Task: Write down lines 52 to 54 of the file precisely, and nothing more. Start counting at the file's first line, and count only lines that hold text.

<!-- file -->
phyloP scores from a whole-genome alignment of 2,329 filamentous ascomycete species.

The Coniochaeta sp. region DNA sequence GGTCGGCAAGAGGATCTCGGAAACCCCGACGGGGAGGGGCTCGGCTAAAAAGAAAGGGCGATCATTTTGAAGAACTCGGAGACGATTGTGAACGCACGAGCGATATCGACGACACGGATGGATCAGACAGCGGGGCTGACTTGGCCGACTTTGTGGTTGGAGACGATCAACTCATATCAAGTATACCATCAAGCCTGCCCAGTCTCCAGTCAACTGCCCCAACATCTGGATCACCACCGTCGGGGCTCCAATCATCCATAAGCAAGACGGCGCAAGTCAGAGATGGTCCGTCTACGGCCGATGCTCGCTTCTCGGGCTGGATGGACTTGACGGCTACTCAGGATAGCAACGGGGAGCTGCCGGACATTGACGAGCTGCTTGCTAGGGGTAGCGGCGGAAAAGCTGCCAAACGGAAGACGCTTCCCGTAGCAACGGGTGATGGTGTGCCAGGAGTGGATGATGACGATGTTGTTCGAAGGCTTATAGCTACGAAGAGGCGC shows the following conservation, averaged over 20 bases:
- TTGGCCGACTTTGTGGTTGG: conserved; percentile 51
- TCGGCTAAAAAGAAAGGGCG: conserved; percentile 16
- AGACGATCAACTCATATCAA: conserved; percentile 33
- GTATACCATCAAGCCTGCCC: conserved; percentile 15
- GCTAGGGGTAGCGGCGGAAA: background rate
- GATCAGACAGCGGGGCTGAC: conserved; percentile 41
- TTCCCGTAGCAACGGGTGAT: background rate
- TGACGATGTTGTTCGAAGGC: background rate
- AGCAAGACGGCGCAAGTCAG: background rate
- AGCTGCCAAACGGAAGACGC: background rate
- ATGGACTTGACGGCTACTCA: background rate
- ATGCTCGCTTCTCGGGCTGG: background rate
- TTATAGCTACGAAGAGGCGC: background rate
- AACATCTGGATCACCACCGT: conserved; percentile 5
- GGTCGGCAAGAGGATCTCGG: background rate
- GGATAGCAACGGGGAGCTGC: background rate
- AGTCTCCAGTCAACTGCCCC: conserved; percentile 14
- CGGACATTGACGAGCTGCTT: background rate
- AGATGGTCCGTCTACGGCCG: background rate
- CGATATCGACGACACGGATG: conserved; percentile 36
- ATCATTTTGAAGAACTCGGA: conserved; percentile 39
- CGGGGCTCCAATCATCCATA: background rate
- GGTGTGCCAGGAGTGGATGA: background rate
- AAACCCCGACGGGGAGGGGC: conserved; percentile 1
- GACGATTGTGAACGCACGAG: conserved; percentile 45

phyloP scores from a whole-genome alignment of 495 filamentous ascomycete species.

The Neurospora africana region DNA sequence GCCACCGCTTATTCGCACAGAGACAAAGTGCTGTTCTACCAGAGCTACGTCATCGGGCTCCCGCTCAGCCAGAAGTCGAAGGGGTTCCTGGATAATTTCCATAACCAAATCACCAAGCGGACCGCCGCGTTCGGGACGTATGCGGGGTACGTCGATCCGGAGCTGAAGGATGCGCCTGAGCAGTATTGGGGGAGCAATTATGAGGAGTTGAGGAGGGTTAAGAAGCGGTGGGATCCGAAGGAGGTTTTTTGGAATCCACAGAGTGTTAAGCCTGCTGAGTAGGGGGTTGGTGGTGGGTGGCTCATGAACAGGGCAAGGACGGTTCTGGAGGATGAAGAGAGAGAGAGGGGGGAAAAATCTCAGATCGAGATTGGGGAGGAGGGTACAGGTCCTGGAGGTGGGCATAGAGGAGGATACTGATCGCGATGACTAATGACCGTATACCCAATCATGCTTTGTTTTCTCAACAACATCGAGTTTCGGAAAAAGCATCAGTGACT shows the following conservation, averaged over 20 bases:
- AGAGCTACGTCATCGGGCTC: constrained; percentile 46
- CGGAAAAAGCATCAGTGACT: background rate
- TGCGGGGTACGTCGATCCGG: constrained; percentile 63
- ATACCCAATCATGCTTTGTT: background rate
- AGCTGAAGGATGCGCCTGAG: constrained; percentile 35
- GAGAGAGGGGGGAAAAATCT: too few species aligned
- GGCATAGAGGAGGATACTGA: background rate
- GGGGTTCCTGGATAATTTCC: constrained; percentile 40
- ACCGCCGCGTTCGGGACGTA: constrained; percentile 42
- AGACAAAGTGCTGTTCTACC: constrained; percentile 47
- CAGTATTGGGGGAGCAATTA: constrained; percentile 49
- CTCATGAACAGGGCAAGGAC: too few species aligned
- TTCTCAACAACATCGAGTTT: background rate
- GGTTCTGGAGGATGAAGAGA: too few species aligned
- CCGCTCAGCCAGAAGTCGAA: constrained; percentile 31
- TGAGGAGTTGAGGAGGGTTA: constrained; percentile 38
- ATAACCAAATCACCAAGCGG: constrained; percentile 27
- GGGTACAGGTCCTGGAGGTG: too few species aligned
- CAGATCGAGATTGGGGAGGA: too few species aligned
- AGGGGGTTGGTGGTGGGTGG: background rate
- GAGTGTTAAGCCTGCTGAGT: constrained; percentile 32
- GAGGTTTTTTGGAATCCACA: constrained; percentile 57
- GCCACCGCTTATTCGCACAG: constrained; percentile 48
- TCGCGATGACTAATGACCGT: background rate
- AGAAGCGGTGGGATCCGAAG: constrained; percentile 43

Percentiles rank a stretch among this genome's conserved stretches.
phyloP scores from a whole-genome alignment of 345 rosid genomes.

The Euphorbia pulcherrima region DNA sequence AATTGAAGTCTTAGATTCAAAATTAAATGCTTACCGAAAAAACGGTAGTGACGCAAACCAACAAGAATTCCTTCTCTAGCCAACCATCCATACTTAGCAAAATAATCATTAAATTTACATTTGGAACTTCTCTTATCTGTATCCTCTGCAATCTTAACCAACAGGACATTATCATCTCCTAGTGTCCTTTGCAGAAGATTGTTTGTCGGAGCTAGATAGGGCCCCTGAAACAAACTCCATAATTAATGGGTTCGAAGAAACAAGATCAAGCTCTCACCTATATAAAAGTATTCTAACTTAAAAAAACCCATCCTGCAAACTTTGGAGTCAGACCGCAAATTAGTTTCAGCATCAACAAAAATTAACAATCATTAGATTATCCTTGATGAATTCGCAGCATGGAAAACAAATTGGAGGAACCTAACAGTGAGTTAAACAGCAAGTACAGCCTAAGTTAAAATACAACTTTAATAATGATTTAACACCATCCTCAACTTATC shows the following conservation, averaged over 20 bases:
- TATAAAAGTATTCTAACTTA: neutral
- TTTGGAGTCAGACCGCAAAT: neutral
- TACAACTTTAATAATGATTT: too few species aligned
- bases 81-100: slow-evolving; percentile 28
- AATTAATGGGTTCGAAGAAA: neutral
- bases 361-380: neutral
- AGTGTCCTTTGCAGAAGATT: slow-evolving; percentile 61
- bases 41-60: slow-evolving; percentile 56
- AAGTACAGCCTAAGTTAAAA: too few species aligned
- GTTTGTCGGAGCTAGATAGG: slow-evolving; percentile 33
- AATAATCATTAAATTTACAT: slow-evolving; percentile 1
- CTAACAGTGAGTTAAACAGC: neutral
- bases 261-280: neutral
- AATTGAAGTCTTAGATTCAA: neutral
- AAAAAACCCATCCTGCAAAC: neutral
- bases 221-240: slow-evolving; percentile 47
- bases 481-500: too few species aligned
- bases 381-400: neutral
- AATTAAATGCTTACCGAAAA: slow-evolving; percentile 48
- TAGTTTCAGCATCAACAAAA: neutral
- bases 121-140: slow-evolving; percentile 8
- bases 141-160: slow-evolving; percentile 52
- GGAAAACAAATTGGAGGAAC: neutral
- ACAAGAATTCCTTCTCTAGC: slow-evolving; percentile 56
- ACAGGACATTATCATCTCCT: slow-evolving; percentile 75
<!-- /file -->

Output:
- GCCACCGCTTATTCGCACAG: constrained; percentile 48
- TCGCGATGACTAATGACCGT: background rate
- AGAAGCGGTGGGATCCGAAG: constrained; percentile 43